10. Now, add the sea food to it and cook for a few minutes. Make sure you don’t cook it too long, else the squid will get over-cooked and rubbery.
11. Toss in the green, whole spring onions,or bokchoy and cook for a minute.
12. Now add the broth and the noodles and bring to a boil.
13. Adjust spice and salt, as required.
14. Serve with garnishes.

(I added a tad bit red food colouring because I wanted pretty pictures, but you don’t really need to do that. I was just being stupid.)


Siddharth was home for dinner one night. Just because it’d been a while since we’d hung out. I finished a bottle of Chenin Blanc. And he enjoyed his Dunkels. And then there was some sushi.

I don’t think these have names, really. I just put together some stuff and wrapped it up with nori and sushi-rice.

Also, I’ve tried sushi one time before. but the pictures were terrible. These aren’t too great either. But they’re better than the first. So, here they are.

This one has nori on the outside, sushi rice inside it, and at the core, I’ve used avocado, red peppers and some grilled crab-meat.



This second one has sushi-rice on the outside, and nori just inside it. I’ve used sesame seeds on the sushi-rice. On the inside, I’ve used some more avocado and grilled crab and some prawns in sweet chilli sauce.



I won’t post a recipe here because I’m not qualified to make sushi, really. I think it’s a very integral part of the Japanese way of life and people spend years trying to make good sushi. You should watch Jiro Dreams of Sushi, in case you haven’t.

This is just my attempt at putting together a bunch of things available at hand, to make something that a friend and I could enjoy over some important conversation and good alcohol.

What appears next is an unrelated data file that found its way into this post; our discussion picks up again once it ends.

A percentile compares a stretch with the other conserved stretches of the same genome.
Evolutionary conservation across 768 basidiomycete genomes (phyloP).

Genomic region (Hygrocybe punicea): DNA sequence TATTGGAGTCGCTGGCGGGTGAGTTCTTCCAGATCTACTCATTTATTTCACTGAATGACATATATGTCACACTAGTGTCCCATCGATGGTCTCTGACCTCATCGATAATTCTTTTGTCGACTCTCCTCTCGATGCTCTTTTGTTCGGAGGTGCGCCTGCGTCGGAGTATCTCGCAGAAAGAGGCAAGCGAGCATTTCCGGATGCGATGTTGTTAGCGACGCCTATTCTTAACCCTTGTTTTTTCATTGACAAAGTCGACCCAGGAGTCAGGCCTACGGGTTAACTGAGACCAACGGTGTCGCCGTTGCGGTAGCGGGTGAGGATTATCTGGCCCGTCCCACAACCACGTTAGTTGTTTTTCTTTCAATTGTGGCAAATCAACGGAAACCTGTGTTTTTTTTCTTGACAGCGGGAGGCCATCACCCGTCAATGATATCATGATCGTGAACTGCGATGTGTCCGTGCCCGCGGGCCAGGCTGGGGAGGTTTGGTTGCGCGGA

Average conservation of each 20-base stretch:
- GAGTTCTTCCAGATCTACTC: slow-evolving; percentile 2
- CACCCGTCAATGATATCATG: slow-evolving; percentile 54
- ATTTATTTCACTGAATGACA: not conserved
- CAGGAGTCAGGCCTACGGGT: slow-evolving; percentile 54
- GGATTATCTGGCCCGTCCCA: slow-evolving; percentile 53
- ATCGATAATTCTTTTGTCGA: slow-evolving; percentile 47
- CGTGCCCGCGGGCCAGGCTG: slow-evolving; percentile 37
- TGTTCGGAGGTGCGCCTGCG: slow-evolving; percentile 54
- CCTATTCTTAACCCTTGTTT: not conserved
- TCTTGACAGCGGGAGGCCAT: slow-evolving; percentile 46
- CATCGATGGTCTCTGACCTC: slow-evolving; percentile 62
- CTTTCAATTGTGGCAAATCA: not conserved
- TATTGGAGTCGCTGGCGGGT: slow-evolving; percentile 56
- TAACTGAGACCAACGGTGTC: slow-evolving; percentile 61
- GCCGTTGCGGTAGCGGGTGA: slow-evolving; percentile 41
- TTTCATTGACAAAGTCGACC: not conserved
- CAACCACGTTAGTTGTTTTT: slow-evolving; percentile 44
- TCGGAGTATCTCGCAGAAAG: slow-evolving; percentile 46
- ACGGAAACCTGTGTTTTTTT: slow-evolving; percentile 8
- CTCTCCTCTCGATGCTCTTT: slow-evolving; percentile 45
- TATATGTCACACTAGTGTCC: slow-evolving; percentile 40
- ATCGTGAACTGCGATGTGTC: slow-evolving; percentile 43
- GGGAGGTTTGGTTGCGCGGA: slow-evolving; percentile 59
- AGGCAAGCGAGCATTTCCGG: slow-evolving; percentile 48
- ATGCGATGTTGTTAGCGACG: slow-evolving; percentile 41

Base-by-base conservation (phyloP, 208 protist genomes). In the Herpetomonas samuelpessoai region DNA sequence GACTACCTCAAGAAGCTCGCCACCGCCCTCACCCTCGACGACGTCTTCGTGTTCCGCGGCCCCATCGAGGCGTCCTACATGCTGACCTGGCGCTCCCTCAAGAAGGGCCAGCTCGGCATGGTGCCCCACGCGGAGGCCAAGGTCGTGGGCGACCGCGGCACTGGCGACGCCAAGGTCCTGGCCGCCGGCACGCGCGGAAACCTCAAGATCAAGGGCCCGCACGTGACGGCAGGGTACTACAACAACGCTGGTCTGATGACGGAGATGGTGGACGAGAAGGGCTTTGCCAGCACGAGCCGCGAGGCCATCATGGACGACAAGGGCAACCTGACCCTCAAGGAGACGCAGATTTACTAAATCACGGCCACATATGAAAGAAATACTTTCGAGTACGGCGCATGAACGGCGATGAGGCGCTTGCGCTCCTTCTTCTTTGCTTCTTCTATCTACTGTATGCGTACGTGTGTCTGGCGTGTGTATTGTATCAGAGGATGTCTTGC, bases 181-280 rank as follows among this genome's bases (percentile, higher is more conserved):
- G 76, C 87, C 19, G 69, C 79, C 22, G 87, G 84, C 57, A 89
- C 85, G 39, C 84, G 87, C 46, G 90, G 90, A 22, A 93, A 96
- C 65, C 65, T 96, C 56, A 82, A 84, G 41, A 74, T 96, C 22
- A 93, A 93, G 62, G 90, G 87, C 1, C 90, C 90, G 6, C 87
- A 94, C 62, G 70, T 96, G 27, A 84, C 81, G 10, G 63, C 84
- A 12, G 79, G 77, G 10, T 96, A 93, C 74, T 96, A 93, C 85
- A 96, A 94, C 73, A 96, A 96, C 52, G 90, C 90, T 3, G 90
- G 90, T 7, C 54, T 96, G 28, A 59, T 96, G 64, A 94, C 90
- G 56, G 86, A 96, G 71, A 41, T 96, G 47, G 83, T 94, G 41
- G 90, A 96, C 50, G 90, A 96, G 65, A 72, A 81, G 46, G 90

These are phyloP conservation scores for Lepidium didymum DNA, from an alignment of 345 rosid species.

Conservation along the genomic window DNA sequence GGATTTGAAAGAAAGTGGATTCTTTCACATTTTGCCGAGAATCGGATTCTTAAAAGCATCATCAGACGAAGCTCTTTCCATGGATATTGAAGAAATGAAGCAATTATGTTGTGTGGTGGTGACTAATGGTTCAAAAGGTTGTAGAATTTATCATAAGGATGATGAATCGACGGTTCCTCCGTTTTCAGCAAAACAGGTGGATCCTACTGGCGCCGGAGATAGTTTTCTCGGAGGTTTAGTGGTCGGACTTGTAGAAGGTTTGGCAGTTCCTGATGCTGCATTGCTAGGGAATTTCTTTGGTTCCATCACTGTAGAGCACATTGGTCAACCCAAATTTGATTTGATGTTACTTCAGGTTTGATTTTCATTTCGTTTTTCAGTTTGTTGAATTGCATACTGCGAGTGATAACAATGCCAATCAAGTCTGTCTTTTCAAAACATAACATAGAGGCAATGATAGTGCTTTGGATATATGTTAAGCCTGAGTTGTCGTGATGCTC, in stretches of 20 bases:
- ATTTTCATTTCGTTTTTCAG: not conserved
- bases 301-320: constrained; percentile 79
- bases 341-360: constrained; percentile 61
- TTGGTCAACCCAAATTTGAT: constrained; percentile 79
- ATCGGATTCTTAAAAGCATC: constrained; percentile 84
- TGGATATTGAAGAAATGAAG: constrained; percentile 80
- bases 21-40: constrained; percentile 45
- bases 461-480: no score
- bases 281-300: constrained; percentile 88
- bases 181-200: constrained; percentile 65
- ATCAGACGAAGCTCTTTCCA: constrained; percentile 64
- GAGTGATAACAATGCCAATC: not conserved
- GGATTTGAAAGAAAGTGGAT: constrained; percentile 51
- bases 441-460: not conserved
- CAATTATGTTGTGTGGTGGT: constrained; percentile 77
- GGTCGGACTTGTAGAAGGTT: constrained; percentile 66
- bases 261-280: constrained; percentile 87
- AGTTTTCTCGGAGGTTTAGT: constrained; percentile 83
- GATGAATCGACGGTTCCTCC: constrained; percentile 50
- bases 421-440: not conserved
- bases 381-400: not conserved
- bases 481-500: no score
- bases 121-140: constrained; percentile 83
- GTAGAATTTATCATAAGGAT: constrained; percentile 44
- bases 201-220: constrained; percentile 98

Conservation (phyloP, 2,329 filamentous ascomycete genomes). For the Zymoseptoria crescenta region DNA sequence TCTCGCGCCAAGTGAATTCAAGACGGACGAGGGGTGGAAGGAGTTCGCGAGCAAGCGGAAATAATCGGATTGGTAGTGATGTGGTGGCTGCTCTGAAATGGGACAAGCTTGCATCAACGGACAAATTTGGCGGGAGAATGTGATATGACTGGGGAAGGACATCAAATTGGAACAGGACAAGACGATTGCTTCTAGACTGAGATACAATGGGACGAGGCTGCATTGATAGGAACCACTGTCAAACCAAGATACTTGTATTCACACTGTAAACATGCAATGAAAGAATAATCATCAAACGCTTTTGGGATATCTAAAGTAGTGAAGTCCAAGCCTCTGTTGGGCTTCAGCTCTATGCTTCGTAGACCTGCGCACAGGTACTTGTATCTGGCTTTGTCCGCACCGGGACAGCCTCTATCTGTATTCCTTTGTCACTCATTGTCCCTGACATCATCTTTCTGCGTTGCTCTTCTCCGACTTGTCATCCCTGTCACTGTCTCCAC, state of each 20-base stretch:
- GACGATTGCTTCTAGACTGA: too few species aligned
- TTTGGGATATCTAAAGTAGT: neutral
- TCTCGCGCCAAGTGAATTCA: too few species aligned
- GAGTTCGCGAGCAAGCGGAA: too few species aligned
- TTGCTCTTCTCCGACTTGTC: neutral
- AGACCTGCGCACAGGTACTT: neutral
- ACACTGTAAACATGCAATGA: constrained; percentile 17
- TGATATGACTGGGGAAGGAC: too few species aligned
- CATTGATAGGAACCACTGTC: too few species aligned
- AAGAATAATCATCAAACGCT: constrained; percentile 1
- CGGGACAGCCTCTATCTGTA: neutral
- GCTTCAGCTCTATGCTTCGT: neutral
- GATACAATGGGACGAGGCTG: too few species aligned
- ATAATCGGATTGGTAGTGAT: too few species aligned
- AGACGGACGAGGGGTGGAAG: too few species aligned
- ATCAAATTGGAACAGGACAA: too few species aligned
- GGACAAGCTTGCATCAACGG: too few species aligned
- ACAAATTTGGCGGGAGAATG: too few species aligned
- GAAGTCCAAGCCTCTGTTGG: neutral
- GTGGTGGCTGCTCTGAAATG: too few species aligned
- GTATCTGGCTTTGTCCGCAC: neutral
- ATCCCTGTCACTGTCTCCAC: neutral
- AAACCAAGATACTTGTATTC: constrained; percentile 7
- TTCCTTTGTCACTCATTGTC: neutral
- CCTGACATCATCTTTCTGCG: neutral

London-style Fish and Chips (albeit, with a twist)

Weekends are for cooking. Or getting drunk and wasting. Occasionally, they involve drinking and cooking.

I had a bottle of some nasty Kingfisher Strong a friend had left behind in my refrigerator and I wasn’t going to drink it. I wasn’t going to use it in my hair as conditioner either. And I wasn’t sure I wanted to pour all of it down the drain just yet. So I decided to cook with it.

London-style beer-battered fish and chips seemed like a fun idea.

I picked up a whole black pomfret, fresh from the supermarket and asked the man to make fillets for me. I was pleasantly surprised by how fine his work was. I’m tempted to get more fillets made, soon. It’s way better than buying frozen basa-fillets from Nature’s Basket, really.

I also had some avocados that I needed to use. And guacamole wasn’t something I wanted to make, this time around. Thankfully, there’s the interweb. And there’s never a dearth of good recipes. Crumb-fried avocados seemed the perfect substitute for fries, because if you’ve read my Belgium post, you’ll know I’m not big on potato fries, in general.

And thus, Sunday lunch was planned.


(The “eat-healthy” whore in me didn’t agree on frying the fish AND the “chips”, so I altered the crumb-fried avocado recipe to baked, crumb-coated avocados. You could alternately make them pan-fried.)

Baked, Crumb-coated Avocados: